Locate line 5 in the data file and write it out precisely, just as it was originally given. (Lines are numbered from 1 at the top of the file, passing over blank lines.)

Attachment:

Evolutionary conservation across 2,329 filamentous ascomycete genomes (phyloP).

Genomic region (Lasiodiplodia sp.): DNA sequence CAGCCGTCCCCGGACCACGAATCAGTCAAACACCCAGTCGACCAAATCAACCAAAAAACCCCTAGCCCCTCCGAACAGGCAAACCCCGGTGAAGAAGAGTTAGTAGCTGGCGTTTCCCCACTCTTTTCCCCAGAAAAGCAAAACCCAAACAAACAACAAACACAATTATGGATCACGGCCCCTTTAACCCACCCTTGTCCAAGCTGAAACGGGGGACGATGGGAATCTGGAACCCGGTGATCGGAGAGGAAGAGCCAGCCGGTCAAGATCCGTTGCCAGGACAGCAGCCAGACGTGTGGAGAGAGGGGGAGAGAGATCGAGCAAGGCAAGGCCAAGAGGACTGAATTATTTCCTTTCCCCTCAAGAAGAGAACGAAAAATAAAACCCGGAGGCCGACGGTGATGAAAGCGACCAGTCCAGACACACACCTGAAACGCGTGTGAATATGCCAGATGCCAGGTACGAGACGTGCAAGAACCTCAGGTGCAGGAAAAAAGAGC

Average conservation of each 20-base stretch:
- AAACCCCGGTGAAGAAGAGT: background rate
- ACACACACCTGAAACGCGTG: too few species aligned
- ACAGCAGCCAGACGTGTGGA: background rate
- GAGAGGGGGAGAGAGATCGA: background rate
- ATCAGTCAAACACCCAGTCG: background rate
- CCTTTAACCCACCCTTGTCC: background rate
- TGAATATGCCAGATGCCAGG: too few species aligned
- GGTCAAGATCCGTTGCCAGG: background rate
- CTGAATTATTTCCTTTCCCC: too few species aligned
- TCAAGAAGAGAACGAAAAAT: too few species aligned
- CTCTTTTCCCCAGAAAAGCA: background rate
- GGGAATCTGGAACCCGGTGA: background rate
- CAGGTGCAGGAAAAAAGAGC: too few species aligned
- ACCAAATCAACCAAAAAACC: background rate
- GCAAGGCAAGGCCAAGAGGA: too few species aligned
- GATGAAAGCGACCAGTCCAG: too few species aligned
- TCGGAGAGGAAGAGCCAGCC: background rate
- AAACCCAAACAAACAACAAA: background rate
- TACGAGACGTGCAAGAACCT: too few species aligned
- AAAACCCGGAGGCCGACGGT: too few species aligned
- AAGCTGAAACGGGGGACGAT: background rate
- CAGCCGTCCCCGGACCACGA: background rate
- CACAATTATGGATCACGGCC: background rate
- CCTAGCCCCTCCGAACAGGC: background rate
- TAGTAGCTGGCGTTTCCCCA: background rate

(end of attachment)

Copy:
- ACACACACCTGAAACGCGTG: too few species aligned